In 2016, the movie, The Accountant came out. Its plot line is that Ben Affleck is an individual diagnosed with Autism who is wanted by the Treasury Department for laundering money. He appears normal with a few idiosyncrasies that are commonly associated with Autism. This is one of the major challenges for individuals diagnosed with ASD. They appear normal to the common person. They do not have tell-tale signs of their disability such as physical deformities or obvious cognitive disabilities (unless they have other disabilities as well). When they do start to exhibit some of the ritualist behaviors such as hand flapping, meltdowns over changes in scheduling or sensitivity to touch or texture; it may catch some of their peers of guard. An area of extreme concern is socialization with non-disabled peers. Many individuals with ASD use social camouflaging to mask their social awkwardness and anxiety about social situations (Hull, et al., 2017). The individuals watch the successful social interactions of their peers, usually taking extensive mental note of how the interactions take place before inserting themselves into the settings. According to Hull, they will not become the alpha in the situation in the setting or the situation, but will instead become part of the social circle but only will interact when forced to do so. If the location of the setting is changed or new members are introduced into the social circle if causes great stress and can lead to mental health disorders (Hull, et al., 2017).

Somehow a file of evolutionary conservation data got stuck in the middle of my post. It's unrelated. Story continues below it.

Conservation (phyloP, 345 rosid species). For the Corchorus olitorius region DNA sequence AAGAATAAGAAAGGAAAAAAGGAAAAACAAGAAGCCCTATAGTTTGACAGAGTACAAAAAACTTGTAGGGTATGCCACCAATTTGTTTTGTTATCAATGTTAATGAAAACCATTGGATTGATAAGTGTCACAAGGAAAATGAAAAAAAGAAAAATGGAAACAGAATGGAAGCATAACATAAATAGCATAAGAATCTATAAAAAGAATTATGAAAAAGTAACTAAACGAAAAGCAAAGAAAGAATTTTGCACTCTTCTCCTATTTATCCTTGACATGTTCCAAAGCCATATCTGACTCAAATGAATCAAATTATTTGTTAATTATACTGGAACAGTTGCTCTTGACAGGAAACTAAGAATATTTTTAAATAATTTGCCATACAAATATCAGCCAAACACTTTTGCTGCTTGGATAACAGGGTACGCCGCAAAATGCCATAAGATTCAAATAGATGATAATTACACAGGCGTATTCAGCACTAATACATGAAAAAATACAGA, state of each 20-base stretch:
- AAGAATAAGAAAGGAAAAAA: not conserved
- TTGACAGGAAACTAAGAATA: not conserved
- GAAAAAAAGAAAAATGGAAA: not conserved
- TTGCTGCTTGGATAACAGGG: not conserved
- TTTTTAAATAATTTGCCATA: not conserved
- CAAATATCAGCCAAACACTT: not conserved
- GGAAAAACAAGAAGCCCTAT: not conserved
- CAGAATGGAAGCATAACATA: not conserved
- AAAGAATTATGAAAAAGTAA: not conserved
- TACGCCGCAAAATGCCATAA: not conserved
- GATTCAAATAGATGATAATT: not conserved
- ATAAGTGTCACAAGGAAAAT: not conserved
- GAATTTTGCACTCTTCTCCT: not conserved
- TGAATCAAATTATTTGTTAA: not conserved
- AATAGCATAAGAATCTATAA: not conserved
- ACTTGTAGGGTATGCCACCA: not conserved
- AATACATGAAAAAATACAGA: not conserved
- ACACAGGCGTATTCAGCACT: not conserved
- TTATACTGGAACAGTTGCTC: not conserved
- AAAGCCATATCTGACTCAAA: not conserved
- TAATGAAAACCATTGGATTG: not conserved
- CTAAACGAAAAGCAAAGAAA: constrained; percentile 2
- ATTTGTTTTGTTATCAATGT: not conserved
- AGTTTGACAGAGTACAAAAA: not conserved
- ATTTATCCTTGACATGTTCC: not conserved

Although culture values do play a role in the onset (recognized symptoms) and diagnosis of autism, it does not affect one culture more than another. The families’ cultural view will determine which goals are important. Most of the family’s value individualism and prefer to teach children collectivism. The collective theory places a high value on interdependence, cooperation and compliance. A common goal for autism is to teach independence through academic learning, language, communication and decreasing behavioral issues (Pitten, 2008). Ideally, family support, education and acceptance would build self-esteem for individuals with ASD thus allowing them to venture out to other social circles is best practice. According to Marisa Etheridge, having the family practice social interaction, positive self-awareness and communication cues, it allows the individual with ASD a safe and comforting environment to learn and make mistakes without judgement. When the time comes to use the skills in a less structured and controlled environment; the individual will be able to use the previously practiced skills to aide in social interactions and make it a more positive experience for them.